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Google Play Store Billing Policies Verdict From CCI Soon: Report

Google Play Store Billing Policies Verdict From CCI Soon: Report

HIGHLIGHTS:

  • CCI has been taking depositions from a variety of parties, including the ADIF, Match Group, and several other Indian businesses.
  • In 2020, Google implemented a 30% commission for all Play Store transactions, a decision that received widespread criticism.
  • Last week, Google launched the user choice charging trial project in India and several other countries.

As the investigation nears its conclusion, the Competition Commission of India (CCI) is prepared to issue a ruling over Google’s Play Store policies. A report claims that CCI has been taking depositions from a variety of parties, including the Alliance of Digital India Federation (ADIF), Match Group, and several other Indian businesses.

In an effort to gather details, CCI has also called Google officials for depositions.

According to reports, the competition watchdog in India is nearly finished looking into the Play Store practices of the search engine Google.

The implementation of a 30% commission by Google for all Play Store transactions in 2020 drew harsh criticism from stakeholders everywhere, especially in India, where it was viewed as monopolistic and restricting competition.

The CCI started looking into the commission’s angle and whether Google prevented competitors from making payments through its billing system.

A number of Indian app firms, including the Alliance of Digital India Federation (ADIF), Match Group, the owner of popular dating websites like Tinder, and other stakeholders, have submitted statements to the Competition Commission of India (CCI).

Google play store

Additionally, CCI has called Google‘s executives for depositions and requested information from them.

According to the sources, the most recent hearing, which was probably the last one before a decision, saw CCI request final submissions from all parties.

A person with knowledge of the development spoke to ET on the condition of anonymity and said, “This was meant to be the last hearing and I expect they will stick to that timeline.”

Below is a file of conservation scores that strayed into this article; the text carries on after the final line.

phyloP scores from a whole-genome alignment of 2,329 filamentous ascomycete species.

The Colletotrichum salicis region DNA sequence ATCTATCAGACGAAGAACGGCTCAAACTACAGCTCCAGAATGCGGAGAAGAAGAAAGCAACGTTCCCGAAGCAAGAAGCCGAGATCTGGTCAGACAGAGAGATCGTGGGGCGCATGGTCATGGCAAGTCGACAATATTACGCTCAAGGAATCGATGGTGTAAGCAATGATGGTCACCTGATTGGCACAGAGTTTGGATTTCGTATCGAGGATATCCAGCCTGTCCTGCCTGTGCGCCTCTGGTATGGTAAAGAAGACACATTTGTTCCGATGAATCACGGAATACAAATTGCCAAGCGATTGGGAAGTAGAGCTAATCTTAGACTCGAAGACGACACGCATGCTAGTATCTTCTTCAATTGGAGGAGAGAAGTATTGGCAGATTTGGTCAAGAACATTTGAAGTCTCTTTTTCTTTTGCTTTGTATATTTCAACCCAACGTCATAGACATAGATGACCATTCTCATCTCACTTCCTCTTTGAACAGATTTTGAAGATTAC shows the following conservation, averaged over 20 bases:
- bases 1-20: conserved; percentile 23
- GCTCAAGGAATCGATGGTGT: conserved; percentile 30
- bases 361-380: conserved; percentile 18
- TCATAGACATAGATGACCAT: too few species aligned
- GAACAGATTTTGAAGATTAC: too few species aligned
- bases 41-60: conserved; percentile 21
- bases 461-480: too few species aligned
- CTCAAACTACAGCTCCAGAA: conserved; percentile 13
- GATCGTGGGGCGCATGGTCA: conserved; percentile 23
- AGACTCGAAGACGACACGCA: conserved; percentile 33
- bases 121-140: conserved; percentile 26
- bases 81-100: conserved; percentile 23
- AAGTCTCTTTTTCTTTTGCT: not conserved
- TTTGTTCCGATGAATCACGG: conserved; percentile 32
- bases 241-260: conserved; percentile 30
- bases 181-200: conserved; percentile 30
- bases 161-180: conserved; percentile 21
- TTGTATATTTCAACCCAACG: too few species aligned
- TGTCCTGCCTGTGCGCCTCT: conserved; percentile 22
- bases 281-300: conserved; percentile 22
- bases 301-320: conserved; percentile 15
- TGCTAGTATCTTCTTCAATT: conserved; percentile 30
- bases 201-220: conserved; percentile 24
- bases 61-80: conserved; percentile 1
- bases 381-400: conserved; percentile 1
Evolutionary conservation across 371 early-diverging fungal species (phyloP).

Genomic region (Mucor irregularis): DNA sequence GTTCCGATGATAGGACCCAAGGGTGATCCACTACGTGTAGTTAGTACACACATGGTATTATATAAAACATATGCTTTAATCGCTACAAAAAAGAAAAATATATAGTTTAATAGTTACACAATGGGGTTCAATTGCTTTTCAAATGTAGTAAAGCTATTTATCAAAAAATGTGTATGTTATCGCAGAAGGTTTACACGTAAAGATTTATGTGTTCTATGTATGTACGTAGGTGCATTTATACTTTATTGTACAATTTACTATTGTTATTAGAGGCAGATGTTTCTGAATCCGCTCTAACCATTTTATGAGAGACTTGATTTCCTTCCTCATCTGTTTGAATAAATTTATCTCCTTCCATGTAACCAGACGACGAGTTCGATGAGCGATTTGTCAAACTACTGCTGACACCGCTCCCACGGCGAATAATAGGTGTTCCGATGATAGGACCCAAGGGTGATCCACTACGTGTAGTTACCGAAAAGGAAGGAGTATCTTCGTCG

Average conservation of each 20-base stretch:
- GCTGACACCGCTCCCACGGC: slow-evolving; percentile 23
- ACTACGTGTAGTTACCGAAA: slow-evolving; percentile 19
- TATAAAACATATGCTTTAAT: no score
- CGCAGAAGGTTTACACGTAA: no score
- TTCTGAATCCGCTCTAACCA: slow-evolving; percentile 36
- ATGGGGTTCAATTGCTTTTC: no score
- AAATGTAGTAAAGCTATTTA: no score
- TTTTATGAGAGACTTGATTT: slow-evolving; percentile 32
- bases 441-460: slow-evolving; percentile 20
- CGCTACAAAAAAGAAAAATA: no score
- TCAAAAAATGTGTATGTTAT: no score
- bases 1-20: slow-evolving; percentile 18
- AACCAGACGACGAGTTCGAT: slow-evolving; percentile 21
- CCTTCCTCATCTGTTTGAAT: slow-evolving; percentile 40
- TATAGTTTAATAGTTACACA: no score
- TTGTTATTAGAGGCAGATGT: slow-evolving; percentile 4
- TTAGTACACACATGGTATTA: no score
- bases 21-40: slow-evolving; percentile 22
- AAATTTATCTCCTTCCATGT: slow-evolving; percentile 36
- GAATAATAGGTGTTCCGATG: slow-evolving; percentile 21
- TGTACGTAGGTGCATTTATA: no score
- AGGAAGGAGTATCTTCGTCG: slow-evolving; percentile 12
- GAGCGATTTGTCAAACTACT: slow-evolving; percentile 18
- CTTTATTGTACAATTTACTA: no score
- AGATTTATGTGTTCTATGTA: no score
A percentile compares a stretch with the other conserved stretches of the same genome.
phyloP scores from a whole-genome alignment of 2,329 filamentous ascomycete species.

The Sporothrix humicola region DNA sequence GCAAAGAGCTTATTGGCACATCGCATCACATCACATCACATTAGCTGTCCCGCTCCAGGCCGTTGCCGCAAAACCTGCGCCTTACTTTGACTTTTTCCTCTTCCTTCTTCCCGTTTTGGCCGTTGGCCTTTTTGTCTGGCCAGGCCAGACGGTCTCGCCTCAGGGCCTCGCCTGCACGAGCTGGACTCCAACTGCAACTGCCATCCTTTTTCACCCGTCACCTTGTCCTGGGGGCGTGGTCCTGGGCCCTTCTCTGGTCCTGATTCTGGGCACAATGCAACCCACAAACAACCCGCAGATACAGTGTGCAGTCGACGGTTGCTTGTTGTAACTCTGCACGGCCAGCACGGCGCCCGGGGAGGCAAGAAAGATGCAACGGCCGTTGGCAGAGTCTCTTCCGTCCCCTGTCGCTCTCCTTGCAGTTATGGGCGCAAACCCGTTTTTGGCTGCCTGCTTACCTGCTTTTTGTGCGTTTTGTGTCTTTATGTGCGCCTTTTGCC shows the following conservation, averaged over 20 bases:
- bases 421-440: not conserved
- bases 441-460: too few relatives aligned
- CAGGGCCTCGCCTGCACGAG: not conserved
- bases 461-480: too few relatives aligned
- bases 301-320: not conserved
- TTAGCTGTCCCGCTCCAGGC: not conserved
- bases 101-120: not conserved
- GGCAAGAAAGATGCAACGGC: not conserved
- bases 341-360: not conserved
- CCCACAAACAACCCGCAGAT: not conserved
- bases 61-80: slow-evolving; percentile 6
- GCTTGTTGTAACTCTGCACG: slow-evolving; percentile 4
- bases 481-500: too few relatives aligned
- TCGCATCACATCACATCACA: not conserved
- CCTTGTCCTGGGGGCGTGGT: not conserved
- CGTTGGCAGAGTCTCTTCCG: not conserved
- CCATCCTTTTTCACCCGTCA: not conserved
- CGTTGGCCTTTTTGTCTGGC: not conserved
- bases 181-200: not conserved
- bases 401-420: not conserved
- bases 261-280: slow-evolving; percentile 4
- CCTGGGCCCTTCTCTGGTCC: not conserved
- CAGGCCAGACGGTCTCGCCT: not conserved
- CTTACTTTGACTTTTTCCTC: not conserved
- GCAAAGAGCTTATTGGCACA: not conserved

“Time has been given for Parties to submit their final submissions. Google requested a postponement, but the (CCI) Chairman refused. The CCI was adamant that they were headed in the right direction.”

Google didn’t reply to ET’s emails until after Sunday’s press deadline.

The business said last week that the next stage of its user choice billing trial project would begin and that one of the markets where customers might use the service in India.

According to the release, all non-gaming developers are eligible to sign up for the pilot and provide customers with choice billing. The corporation also stated that incentives would be provided to the pilot’s participants.

Beginning on October 31 in India, Google’s new commission structure will be in effect. Additionally, as of June, it is in effect globally.

Google must receive the necessary service fees from developers. The service cost the developer pays will be decreased by 4% when a customer opts to utilize an alternate paying method, the technology pioneer wrote in a blog post on Friday.

According to those with knowledge of the situation, CCI wants to make the final report public before Google’s policy takes effect in October.

After coming under strong scrutiny for its app store policies, Google had extended the deadline for app developers to integrate with its Play payment system in India by seven months, to October 31.

According to the individual who was previously quoted, the anti-monopolies regulator has carefully reviewed what has occurred in South Korea and the Netherlands and intends to be outspoken in their regulatory approach.

In South Korea, it was against the law to “promote a particular payment system to a provider of mobile content.” At the same time, Apple was fined $55 million by the Netherlands for disobeying a directive to permit the use of other payment forms by dating app developers.

Another source stated that given the Chairperson’s impending retirement in October, it was likely that the CCI would want to render its decision quickly.

The source stated that because the chairperson is retiring and a quorum of three members is needed to issue an order, “the final orders are anticipated to come relatively soon.”

After the hearing, “I believe the parties will submit written comments to the CCI, and the CCI will then issue final orders,” As the hearings have already taken place, it is anticipated that the decision will be made on or before the date of his retirement.